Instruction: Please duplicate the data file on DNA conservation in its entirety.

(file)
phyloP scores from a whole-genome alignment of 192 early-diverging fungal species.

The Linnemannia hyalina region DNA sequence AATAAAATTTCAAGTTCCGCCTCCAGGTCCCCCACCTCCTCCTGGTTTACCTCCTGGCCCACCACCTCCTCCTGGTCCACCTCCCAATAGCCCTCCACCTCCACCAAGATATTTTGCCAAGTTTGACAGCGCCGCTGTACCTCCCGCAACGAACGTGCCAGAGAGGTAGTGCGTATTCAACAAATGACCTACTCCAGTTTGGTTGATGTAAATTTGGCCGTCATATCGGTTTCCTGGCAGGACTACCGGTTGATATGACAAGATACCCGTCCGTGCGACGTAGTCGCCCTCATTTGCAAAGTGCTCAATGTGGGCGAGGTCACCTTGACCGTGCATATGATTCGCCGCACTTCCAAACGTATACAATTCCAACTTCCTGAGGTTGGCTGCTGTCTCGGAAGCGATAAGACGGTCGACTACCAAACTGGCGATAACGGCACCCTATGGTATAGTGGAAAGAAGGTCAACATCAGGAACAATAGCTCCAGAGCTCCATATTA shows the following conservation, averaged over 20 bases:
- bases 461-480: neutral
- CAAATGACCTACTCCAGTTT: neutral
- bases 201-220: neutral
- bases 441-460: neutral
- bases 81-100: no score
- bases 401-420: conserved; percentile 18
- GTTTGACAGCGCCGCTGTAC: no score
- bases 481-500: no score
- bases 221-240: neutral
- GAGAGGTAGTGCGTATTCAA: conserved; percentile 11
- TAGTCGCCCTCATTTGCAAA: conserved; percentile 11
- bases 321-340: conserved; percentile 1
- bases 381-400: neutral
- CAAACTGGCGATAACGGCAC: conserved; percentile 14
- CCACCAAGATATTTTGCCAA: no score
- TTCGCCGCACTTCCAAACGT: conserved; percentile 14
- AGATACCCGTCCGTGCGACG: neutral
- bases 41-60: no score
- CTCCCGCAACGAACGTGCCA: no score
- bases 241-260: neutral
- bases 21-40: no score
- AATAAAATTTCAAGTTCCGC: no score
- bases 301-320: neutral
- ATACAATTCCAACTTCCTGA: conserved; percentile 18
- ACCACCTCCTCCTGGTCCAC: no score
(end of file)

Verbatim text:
phyloP scores from a whole-genome alignment of 192 early-diverging fungal species.

The Linnemannia hyalina region DNA sequence AATAAAATTTCAAGTTCCGCCTCCAGGTCCCCCACCTCCTCCTGGTTTACCTCCTGGCCCACCACCTCCTCCTGGTCCACCTCCCAATAGCCCTCCACCTCCACCAAGATATTTTGCCAAGTTTGACAGCGCCGCTGTACCTCCCGCAACGAACGTGCCAGAGAGGTAGTGCGTATTCAACAAATGACCTACTCCAGTTTGGTTGATGTAAATTTGGCCGTCATATCGGTTTCCTGGCAGGACTACCGGTTGATATGACAAGATACCCGTCCGTGCGACGTAGTCGCCCTCATTTGCAAAGTGCTCAATGTGGGCGAGGTCACCTTGACCGTGCATATGATTCGCCGCACTTCCAAACGTATACAATTCCAACTTCCTGAGGTTGGCTGCTGTCTCGGAAGCGATAAGACGGTCGACTACCAAACTGGCGATAACGGCACCCTATGGTATAGTGGAAAGAAGGTCAACATCAGGAACAATAGCTCCAGAGCTCCATATTA shows the following conservation, averaged over 20 bases:
- bases 461-480: neutral
- CAAATGACCTACTCCAGTTT: neutral
- bases 201-220: neutral
- bases 441-460: neutral
- bases 81-100: no score
- bases 401-420: conserved; percentile 18
- GTTTGACAGCGCCGCTGTAC: no score
- bases 481-500: no score
- bases 221-240: neutral
- GAGAGGTAGTGCGTATTCAA: conserved; percentile 11
- TAGTCGCCCTCATTTGCAAA: conserved; percentile 11
- bases 321-340: conserved; percentile 1
- bases 381-400: neutral
- CAAACTGGCGATAACGGCAC: conserved; percentile 14
- CCACCAAGATATTTTGCCAA: no score
- TTCGCCGCACTTCCAAACGT: conserved; percentile 14
- AGATACCCGTCCGTGCGACG: neutral
- bases 41-60: no score
- CTCCCGCAACGAACGTGCCA: no score
- bases 241-260: neutral
- bases 21-40: no score
- AATAAAATTTCAAGTTCCGC: no score
- bases 301-320: neutral
- ATACAATTCCAACTTCCTGA: conserved; percentile 18
- ACCACCTCCTCCTGGTCCAC: no score